The Diploma of the Irish Board of Intensive Care Medicine (DIBICM): The entrance requirements to this exam are fairly similar to those for the UK DICM, in terms of training time and holding the Fellowship/Membership exam of your parent speciality. The exam itself looks rather different, with no dissertation or case reports required, but a mix of written (MCQ, SAQ and essay), clinical and viva components. There is a course aimed specifically at preparation for this exam, that may also be of use to DICM or EDIC candidates.
The European Diploma in Intensive Care (EDIC): The entrance requirements are again similar to those for the UK DICM; you don't have to hold the Fellowship/Membership of your parent speciality, but "Awarding of the EDIC is dependent on the candidate completing ICM speciality training and also having completed his/her primary speciality training, e.g. in anaesthesiology or internal medicine". The exam itself consists of two parts. Part I is held at the annual European Congress on Intensive Care Medicine (a second venue is now available - Bern in Switzerland for 2011), and consists of 100 x 5 True/False MCQs. Part II must be done within 4 years of Part I and consists of a combination of clinical (i.e. bedside) and viva components.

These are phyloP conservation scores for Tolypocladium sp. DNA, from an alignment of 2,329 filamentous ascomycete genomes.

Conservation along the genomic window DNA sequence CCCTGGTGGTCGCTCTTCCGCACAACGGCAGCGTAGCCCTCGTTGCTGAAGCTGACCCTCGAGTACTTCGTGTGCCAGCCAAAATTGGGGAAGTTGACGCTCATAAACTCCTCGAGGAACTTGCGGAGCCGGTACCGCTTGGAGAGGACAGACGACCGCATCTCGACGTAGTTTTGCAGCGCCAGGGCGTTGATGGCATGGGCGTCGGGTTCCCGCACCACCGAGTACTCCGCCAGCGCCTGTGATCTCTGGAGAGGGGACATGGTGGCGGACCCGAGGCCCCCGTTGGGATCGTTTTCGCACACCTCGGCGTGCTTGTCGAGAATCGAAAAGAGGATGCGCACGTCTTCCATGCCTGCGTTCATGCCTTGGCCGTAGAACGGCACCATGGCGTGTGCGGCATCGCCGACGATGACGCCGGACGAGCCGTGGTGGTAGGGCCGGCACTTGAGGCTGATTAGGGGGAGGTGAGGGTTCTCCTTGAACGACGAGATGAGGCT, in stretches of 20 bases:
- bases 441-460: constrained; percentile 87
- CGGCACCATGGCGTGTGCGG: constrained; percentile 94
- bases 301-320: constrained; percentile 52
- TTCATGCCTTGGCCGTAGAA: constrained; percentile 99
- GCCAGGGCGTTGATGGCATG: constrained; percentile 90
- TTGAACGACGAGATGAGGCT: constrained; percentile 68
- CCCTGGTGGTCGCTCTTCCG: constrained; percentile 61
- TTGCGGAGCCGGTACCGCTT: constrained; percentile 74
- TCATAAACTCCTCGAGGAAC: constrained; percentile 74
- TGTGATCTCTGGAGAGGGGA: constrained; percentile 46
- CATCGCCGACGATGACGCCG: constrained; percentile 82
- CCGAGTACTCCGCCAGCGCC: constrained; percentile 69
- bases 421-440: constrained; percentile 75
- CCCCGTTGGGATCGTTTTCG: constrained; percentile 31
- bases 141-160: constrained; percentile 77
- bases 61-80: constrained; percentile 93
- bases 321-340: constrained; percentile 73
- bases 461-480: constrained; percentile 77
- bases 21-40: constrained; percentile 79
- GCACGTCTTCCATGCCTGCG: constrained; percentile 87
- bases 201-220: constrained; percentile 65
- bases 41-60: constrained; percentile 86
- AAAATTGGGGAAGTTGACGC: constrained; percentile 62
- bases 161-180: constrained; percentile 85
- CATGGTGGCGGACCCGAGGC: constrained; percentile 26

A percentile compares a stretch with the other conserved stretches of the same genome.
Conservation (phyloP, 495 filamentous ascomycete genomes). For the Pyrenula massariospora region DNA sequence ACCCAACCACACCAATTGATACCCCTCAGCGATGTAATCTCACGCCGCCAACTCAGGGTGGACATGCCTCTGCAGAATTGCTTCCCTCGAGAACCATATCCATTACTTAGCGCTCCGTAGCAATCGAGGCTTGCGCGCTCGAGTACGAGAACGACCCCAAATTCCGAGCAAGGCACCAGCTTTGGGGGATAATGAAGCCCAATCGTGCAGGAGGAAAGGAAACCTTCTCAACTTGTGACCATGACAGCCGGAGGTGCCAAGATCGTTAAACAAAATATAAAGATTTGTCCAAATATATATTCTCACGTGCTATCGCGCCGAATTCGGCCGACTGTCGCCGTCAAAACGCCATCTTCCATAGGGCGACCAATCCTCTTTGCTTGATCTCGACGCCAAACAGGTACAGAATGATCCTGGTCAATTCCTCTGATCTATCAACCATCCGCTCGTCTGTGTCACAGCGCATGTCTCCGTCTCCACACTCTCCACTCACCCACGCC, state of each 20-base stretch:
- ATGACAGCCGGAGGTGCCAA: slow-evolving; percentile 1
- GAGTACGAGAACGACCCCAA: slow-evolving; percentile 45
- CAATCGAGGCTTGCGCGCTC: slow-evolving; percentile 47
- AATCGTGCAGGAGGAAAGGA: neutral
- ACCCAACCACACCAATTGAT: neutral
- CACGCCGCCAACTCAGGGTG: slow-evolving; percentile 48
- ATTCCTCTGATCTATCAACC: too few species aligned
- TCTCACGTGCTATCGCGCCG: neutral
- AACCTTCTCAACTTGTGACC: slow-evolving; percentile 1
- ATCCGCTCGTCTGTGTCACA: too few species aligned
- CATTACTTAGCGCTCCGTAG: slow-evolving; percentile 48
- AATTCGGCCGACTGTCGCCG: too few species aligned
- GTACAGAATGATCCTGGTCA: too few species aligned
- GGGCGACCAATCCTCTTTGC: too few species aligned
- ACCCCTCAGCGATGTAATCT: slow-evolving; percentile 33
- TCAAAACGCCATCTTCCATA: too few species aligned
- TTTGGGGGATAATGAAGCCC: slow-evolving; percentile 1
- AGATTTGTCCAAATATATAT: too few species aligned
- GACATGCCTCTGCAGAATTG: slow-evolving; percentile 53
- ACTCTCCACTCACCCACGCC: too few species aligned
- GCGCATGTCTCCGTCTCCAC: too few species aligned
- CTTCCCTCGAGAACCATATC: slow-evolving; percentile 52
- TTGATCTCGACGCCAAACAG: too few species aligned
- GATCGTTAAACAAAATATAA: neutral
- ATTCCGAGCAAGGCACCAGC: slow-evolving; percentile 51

The Australian Fellowship (FCICM): Here Intensive Care is an entirely separate speciality, albeit with links to anaesthesia and to the physicians. Training is now administered by the new College of Intensive Care Medicine (CICM), which has replaced the Joint Faculty of Intensive Care Medicine (JFICM). Requirements include
An alternative route to the FCICM, for those who have already completed Intensive Care Training and wish to live and work in Australia, is via assessment as an Overseas-Trained Specialist (OTS). Application is made via the Australian Medical Council (AMC), with a tremendous amount of paperwork. The AMC refers such applications to the CICM, which will compare your training and qualifications to those of Australasian trainees. The CICM will usually require that you spend a year or two in 'supervised practice' in Australia, and may require you to sit their exam as well (without going through the requirements listed above). Once you have satisfied them that your training and qualifications are equivalent, you may be recognised as a specialist; though you can only become a FCICM if you sit the exam.
A similar system operates in New Zealand via the MCNZ. However, it is somewhat easier to work as an intensivist without having the FCICM in New Zealand than in Australia, particularly in the district hospitals.